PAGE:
Blackwater’s dark reputation, including accusations over the last decade of swaggering arrogance, intimidating the local population, shooting first and asking questions later — even cocaine and steroid use among the guards in Iraq — led to a ban from the Iraqi government in 2009, a name change the same year and the eventual flight of Erik Prince to his current home and base of operations in the United Arab Emirates in August 2010.

But it’s nearly September 2011, and the sons of Blackwater are still striving, thriving and beating out the competition.

After the ban in Iraq — a clear signal that Blackwater was probably radioactive in Muslim countries with which the U.S. is supposed to be cooperating, Xe was awarded a $120 million contract to provide security services to diplomats in Afghanistan.

That was announced in June 2010. The same month, The Washington Post reported that the CIA had hired Xe for $100 million to guard its facilities “in Afghanistan and elsewhere,” leaving security big shots Triple Canopy and Dyncorp on the losing end of the bid competition.

In October 2010, Spencer Ackerman at Wired’s Danger Room reported that “International Development Solutions IDS,” USTC’s “joint venture with Kaseman,” another defense contracting outfit, had won a piece of a new five-year Worldwide Personal Protective Services contract issued by the State Department and worth up to $10 billion. One guesses the audit in 2009 declaring that Blackwater owed the State Department $55 million in overpayments because the company hadn’t fulfilled its requirements in the old WPPS contract, had already been forgiven.

“Apparently, there is no misdeed so big that it can keep guns-for-hire from working for the government. And this is despite a 2008 campaign pledge from Secretary of State Hillary Clinton to ban the company from federal contracts,” wrote Ackerman at the time.

Apparently so. Xe was finally sold to USTC Holdings in December 2010. Empowered by the fig leaf that distanced them from Prince, who had already moved to Abu Dhabi, USTC Holdings’ officials boasted to Ackerman in January that it had already acquired an $84 million deal to protect the U.S. consulate in Jerusalem. Ackerman headlined his piece simply, “Despite Denials, Blackwater Still Works for the U.S.”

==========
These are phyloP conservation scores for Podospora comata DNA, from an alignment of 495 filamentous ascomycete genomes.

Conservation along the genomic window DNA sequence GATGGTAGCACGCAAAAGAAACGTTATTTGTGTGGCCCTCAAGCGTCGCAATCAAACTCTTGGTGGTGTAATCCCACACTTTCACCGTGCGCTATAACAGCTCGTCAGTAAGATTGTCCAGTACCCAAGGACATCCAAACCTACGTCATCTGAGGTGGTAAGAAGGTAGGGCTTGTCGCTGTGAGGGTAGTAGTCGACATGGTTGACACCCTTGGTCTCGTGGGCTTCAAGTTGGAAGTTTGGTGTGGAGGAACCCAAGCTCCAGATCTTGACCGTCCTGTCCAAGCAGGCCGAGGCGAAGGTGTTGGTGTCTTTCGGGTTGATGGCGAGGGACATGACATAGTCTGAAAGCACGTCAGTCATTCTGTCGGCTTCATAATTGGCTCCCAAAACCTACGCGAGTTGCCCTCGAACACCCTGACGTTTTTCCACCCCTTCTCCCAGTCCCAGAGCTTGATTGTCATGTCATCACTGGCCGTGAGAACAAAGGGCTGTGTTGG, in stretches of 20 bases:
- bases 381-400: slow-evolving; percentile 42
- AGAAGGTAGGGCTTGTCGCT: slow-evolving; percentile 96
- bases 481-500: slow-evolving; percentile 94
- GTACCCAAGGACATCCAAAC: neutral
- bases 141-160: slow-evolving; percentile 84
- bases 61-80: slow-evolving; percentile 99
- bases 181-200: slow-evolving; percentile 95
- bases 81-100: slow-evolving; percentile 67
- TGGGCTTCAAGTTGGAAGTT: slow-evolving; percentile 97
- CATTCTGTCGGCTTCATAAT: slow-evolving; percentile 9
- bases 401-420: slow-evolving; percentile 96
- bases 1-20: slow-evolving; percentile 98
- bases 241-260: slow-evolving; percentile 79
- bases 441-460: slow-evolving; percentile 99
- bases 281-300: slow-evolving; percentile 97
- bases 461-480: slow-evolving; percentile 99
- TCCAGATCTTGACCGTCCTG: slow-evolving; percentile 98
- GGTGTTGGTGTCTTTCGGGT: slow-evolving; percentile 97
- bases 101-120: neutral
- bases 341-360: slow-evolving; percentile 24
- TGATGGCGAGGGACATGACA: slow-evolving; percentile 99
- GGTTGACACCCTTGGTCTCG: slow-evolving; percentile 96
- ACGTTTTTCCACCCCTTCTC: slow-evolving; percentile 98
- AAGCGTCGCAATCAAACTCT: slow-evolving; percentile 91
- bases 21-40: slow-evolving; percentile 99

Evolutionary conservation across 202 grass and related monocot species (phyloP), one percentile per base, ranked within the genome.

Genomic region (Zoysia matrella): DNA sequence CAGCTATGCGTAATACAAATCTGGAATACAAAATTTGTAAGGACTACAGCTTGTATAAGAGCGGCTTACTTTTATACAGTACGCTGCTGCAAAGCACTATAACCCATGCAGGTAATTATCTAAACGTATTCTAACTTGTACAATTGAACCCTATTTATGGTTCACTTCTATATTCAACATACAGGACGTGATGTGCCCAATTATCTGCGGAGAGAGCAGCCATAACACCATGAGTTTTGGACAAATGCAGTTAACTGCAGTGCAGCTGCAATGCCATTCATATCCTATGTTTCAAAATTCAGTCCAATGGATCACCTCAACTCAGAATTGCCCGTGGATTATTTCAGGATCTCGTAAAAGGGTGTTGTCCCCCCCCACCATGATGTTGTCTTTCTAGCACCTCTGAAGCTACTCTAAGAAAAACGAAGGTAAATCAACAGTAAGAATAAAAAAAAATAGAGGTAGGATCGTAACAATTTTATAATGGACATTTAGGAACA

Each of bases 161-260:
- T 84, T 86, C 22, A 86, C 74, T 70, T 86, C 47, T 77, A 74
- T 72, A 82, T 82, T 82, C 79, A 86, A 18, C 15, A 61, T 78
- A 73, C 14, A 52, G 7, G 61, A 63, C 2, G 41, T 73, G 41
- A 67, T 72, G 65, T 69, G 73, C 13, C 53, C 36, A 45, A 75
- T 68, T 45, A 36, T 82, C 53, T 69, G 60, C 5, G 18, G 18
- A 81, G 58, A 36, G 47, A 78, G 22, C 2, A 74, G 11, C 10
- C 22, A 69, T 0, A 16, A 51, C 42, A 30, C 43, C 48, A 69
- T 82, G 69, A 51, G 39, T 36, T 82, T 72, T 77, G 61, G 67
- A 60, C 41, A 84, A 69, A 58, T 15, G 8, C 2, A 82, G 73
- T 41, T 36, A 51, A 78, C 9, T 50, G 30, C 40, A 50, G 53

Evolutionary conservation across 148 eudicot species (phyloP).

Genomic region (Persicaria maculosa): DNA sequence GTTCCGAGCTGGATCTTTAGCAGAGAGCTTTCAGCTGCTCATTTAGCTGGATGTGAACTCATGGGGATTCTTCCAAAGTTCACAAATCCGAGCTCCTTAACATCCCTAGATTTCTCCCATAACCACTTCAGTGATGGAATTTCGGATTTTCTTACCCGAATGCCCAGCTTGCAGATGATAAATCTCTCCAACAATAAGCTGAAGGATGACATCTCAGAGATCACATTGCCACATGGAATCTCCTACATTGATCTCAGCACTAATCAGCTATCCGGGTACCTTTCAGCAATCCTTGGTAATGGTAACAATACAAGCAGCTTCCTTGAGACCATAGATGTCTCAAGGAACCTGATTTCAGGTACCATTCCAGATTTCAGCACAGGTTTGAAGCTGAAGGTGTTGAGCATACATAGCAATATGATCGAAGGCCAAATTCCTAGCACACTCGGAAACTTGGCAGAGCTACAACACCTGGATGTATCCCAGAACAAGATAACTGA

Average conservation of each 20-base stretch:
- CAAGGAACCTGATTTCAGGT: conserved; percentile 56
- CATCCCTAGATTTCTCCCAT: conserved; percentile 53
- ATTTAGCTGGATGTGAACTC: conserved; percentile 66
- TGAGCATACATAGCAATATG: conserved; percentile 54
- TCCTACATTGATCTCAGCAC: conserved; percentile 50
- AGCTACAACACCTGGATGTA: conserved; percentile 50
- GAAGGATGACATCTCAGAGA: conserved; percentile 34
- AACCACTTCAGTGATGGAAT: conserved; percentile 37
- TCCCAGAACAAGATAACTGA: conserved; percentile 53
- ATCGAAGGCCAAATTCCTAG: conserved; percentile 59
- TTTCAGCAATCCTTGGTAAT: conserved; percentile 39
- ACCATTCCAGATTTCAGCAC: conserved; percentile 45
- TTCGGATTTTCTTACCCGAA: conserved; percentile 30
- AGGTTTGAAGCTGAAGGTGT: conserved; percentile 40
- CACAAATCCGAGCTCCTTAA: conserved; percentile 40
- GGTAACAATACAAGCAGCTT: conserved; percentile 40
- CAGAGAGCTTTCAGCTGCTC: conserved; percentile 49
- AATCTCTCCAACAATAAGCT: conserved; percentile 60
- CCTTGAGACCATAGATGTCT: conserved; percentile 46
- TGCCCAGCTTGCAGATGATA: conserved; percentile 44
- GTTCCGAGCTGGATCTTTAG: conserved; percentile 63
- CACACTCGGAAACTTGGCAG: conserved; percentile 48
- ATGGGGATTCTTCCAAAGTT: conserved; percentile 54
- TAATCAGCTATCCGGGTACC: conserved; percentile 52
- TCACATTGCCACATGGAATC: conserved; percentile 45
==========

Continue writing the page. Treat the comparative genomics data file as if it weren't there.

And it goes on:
In March, the State Department quietly tussled with Afghan President Hamid Karzai over a directive he had issued banning all commercial security contractors from the country. According to The Guardian, Blackwater/Xe was eventually put on a list of contractors who could stay for another year, at least.

According to a list seen by The Guardian, 11 companies operating in Afghanistan that have a good reputation with government officials will enjoy favored status in taking over contracts.

Xe Services, formerly known as Blackwater, is included in that group despite being banned in Iraq and notorious for its activities in Afghanistan.

In May, a lineup of former military intelligence and Blackwater operatives calling themselves Jellyfish, stood positioned to break into the lucrative private-sector intelligence business. Tapping into their combined international surveillance and covert ops skills to provide “a worldwide intelligence network of contacts, ready to collect data on global hot spots that Jellyfish can pitch to deep-pocketed clients,” Jellyfish’s reps said they were not ashamed about their Blackwater ties.